The receiver next applied to the court for authority to accept and close on the petitioners’ stock redemption offer or, alternatively, to re-open the auction sale to permit petitioners and Eastend to submit one-time, sealed bids not less than $2.6 million, and giving the receiver sole discretion to accept whichever offer is higher and better whether structured as a stock redemption or deed transfer. The court’s decision, by Nassau County Commercial Division Justice Timothy S. Driscoll, holds that the receiver “properly considered the tax consequences of the Offers, and may consider those tax consequences, as well as any other factors he deems appropriate, in complying with the Court’s directions” to sell the property. However, because of “some ambiguity” in the court’s prior order in regard to the receiver’s authority to accept an offer structured as a stock redemption, Justice Driscoll grants the receiver’s alternative request to re-open the bidding.
In a subsequent decision last month in the Gohil case involving other claims and issues (read here), Justice Driscoll notes that, pursuant to the re-opened auction, the Receiver has accepted the petitioners’ offer structured as a stock redemption of the respondents’ minority interest. The final price is not given.
This is the first reported sale of this type that I’ve seen, outside of a buyout settlement, in the setting of a corporate dissolution and liquidation by a receiver. It’s interesting not only because of the additional flexibility afforded the receiver in being able to consider tax consequences, but also because (1) effectively it allows a shareholder to make a “credit” bid for the corporation’s assets, i.e., the bidding shareholder need not pay cash for his or her pro rata share of the purchase price based on equity percentage, and (2) practically speaking it entails cessation of the corporate dissolution or reinstatement of the dissolved corporation, which is what happened in Gohil.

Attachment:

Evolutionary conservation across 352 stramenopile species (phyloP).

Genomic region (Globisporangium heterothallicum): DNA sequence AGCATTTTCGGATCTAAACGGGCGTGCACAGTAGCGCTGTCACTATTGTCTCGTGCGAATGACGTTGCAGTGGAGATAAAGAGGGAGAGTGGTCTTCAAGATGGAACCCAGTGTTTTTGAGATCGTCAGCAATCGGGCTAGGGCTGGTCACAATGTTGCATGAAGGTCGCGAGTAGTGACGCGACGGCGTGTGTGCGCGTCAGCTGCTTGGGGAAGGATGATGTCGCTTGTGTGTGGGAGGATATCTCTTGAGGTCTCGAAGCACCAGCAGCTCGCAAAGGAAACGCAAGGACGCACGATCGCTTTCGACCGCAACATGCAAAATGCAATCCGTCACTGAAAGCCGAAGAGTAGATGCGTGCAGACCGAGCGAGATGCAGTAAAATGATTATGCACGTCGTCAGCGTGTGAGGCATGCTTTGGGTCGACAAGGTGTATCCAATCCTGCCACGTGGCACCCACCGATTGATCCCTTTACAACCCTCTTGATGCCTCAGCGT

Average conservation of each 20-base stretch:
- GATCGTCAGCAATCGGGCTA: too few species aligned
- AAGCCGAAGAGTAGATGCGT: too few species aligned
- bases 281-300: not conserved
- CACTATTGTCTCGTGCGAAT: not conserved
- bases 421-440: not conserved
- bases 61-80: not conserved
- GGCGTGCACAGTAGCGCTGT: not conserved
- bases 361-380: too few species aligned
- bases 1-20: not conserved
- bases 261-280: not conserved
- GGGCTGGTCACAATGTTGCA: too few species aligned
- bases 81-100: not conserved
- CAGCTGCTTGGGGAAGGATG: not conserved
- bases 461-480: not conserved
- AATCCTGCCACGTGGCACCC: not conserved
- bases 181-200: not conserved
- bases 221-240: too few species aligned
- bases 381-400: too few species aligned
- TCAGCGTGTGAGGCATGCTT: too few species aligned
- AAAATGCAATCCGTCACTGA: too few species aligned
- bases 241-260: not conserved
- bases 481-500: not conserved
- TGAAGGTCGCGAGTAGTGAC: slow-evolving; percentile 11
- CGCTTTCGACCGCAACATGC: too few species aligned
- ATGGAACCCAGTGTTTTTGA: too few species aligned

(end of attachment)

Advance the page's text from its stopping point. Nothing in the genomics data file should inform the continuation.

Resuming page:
Shareholder’s Derivative Claims Against Other Owners Fail to Satisfy Demand Futility Pleading Requirements
Ditlya v. Grinberg, 2012 NY Slip Op 51580(U) (Sup Ct Kings County Aug. 17, 2012). This case involves claims brought by one of three equal shareholders of Sprague-Goodman Electronics, Inc. (SGE) against the other two. Their shareholders’ agreement gave the defendant, Grinberg, sole authority for day-to-day operations. The plaintiff, Ditlya, initially filed a complaint against Grinberg and the third shareholder alleging direct claims for non-payment of a $500,000 loan Ditlya made to SGE; denying Ditlya access to SGE’s books and records; issuing checks over $5,000 without Ditlya’s consent; making a “smaller distribution” to Ditlya; and shipping products to customers with large debts. The defendants moved to dismiss the complaint on the ground that the claims sought redress for harm to SGE and therefore must be brought derivatively. Ditlya responded by serving an amended complaint adding SGE as a defendant and recasting the claims as derivative claims. The amended complaint alleged that the two defendant shareholders comprised the entire board of directors and that it would be futile to demand they bring an action against themselves. In reply, defendants challenged the merits of the amended complaint.